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Environment

Central U.S. Battered by "Beastly" Cluster of Thunderstorms; 5,500 Lightning Strikes in Half Hour

ImaGeoBy Tom YulsmanJune 6, 2014 2:36 AM
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An infrared weather satellite view shows a massive thunderstorm complex blossoming in the central U.S. and moving into the Southeast. (Source: NOAA) A huge complex of thunderstorms blossomed over the central United States today, battering the region with damaging winds, and also producing more than 5,500 lightning strikes in just a half hour:

9:42am CDT: Over 5,500 #lightning strikes in the past 30 min with storms in KS/MO/AR/OK. pic.twitter.com/Iwc3zMhspU — TWC Breaking (@TWCBreaking) June 5, 2014

Jason Samenow, the weather editor of the Washington Post, is calling it a "beastly cluster of thunderstorms" — and that appears to be no exaggeration.

MCS-Terra-150x150.jpg

Source: NASA Worldview Meteorologically speaking, it's known as a "mesoscale convective system." According to the National Weather Service, an MCS is a "complex of thunderstorms which becomes organized on a scale larger than the individual thunderstorms, and normally persists for several hours or more." This one developed last night, and as of this afternoon it was moving from Missouri and Arkansas into Tennessee. (Click on the thumbnail at right to see a natural color view of the system captured by NASA's Terra satellite today.) The forecast from the National Weather Service is for a moderate risk of severe thunderstorms in parts of the south:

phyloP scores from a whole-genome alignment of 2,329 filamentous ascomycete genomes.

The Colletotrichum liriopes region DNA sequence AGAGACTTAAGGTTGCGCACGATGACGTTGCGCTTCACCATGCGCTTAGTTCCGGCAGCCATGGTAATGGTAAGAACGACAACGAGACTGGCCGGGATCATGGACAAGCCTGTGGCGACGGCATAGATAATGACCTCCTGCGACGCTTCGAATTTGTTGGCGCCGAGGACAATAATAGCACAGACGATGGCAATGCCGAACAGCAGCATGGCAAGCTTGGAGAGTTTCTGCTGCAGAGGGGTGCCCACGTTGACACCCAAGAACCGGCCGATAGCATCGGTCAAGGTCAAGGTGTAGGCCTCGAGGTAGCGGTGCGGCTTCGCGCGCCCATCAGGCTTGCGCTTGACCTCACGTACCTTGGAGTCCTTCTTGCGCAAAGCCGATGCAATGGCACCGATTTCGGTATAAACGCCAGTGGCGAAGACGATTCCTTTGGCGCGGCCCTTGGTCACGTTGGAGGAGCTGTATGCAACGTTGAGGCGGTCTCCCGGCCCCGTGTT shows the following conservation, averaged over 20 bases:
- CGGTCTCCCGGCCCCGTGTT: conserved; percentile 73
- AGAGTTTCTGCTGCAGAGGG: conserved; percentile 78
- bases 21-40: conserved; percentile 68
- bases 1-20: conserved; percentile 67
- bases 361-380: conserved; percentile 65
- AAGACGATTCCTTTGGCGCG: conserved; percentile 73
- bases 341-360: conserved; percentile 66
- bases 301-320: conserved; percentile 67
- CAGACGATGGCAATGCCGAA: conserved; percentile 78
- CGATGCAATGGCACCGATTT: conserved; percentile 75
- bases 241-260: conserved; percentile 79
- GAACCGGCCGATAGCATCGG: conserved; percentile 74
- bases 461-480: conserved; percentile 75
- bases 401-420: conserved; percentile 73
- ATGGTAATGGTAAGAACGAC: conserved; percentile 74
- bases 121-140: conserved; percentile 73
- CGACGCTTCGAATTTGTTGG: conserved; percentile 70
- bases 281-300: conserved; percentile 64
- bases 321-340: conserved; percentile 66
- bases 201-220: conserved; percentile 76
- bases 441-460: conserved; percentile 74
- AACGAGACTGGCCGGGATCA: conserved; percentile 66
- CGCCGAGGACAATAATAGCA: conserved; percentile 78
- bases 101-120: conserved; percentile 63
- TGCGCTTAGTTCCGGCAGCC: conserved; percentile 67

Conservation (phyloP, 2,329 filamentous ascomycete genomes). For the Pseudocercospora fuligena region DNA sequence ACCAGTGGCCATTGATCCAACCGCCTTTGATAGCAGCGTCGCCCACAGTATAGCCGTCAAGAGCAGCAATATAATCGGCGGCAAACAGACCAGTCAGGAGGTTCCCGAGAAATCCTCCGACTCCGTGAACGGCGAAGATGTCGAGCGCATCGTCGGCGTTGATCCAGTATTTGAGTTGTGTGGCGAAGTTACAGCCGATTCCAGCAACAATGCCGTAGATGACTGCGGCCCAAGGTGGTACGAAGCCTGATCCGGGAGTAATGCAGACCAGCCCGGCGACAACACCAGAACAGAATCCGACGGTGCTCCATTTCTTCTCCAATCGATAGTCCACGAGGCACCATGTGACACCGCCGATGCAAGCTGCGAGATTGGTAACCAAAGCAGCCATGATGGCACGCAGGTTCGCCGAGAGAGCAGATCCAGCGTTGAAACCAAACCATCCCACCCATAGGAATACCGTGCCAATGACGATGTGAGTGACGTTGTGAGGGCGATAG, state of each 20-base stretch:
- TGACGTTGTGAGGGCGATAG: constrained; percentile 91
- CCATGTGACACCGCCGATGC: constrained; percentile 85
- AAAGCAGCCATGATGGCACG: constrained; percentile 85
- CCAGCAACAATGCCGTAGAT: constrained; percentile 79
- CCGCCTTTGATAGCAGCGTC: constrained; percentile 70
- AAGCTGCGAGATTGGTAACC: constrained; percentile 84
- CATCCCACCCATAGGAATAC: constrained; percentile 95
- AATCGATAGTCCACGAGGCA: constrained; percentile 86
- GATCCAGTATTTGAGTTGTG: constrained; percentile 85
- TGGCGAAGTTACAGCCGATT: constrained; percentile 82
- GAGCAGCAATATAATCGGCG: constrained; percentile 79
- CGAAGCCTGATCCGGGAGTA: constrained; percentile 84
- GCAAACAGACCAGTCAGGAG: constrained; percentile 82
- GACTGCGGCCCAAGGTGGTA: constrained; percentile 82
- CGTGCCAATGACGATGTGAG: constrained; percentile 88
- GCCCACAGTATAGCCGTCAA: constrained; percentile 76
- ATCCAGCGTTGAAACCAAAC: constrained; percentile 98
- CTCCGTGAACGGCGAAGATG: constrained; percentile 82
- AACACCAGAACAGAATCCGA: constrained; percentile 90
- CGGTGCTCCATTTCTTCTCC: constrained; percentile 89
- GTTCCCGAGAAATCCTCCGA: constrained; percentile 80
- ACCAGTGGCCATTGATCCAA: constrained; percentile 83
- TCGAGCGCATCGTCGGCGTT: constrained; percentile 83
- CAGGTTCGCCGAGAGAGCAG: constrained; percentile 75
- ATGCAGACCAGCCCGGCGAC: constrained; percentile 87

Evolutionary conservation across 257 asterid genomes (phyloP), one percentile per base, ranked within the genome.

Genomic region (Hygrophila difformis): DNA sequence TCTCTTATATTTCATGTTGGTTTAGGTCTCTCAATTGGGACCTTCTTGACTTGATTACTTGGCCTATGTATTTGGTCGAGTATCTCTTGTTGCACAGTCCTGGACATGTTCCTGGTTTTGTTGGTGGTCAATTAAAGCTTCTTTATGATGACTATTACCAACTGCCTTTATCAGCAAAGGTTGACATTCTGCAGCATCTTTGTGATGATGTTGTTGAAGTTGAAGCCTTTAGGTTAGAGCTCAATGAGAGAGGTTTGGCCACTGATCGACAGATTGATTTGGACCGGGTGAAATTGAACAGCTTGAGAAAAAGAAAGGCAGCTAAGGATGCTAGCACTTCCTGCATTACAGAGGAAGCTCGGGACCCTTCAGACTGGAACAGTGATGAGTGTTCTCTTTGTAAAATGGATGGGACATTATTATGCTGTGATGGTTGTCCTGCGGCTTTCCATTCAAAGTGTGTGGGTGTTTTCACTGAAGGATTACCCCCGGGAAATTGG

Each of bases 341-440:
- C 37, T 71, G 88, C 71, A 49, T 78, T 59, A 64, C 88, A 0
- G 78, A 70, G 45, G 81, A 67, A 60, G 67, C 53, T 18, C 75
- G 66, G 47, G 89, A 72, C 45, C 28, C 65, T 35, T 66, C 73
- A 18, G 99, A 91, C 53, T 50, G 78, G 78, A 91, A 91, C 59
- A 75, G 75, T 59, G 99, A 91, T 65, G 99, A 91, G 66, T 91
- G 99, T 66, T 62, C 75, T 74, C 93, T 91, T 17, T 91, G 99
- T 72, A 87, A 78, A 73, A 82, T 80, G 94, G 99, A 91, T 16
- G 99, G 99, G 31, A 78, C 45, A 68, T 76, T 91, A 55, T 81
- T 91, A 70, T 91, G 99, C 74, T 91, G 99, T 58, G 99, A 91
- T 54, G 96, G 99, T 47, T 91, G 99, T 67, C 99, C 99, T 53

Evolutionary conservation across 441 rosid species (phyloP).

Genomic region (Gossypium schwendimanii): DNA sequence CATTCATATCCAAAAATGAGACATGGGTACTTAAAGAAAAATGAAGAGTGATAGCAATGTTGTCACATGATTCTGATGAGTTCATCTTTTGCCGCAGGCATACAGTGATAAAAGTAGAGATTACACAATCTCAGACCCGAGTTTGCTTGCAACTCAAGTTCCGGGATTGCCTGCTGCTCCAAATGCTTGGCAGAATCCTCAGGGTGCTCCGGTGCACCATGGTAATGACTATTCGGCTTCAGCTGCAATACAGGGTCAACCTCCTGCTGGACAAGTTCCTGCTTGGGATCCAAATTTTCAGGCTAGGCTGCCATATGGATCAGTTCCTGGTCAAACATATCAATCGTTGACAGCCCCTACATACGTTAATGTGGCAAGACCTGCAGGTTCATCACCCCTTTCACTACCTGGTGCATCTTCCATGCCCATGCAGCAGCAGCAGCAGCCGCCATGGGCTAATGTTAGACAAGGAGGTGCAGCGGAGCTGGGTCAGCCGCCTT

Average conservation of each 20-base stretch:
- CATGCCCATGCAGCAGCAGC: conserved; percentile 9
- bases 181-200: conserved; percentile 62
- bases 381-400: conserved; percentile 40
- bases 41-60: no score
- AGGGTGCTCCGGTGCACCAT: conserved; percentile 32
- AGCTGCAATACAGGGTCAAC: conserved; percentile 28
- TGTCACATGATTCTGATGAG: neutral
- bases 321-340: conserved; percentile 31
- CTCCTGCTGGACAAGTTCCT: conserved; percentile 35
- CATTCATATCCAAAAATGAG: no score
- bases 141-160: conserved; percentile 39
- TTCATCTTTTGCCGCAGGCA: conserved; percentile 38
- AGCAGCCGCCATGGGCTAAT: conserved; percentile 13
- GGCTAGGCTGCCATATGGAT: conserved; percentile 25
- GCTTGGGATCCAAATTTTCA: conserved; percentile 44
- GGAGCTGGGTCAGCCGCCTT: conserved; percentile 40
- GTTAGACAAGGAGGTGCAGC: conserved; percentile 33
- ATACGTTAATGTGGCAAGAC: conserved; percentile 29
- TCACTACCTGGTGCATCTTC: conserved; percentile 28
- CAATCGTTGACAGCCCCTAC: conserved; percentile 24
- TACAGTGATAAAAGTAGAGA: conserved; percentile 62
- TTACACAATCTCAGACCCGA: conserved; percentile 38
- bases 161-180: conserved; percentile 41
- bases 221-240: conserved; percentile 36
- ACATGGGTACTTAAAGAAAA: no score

...SUMMARY... WIDESPREAD DAMAGING WINDS...LARGE HAIL...AND A COUPLE OF TORNADOES ARE POSSIBLE THIS AFTERNOON AND EVENING FROM THE MID-SOUTH TO NORTHERN GEORGIA. ADDITIONAL THUNDERSTORMS...SOME SEVERE...ARE POSSIBLE ALONG THE MID-ATLANTIC SEABOARD INTO THE EARLY EVENING. MEANWHILE...ISOLATED TO SCATTERED STRONG TO SEVERE STORMS ARE POSSIBLE ACROSS THE CENTRAL AND SOUTHERN PLAINS TO EASTERN PART OF THE NORTHERN PLAINS.

Here's how Jason Samenow describes the meteorological set-up:

The MCS formed and has tracked along a cold front sprawled across the southern U.S. separating extremely humid, unstable air to its south and much cooler, drier air to the north.

This pattern didn't begin today. It spawned a round of nasty thunderstorms that produced softball-sized hail in Nebraska on Tuesday. Click on that link. Trust me... But please come back here and watch this video, which shows a synoptic view from a GOES weather satellite of all the action, starting with the Nebraska thunderstorms on Tuesday and continuing until today's beastly thunderstorm cluster:

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Source: Weather Prediction Center I'm afraid to say that it doesn't look like the weather pattern that has spawned all of this nastiness will break up any time soon. Severe weather could continue on into the weekend. Click on the thumbnail at right for the precipitation forecast for the next three days. That splotch of purple, magenta and red looks pretty beastly to me. That said, there may be a silver lining to those monstrous clouds, at least in one area. The Texas Panhandle could pick up yet more precipitation, which would help continue to ease the epic drought conditions that have gripped the region for months.

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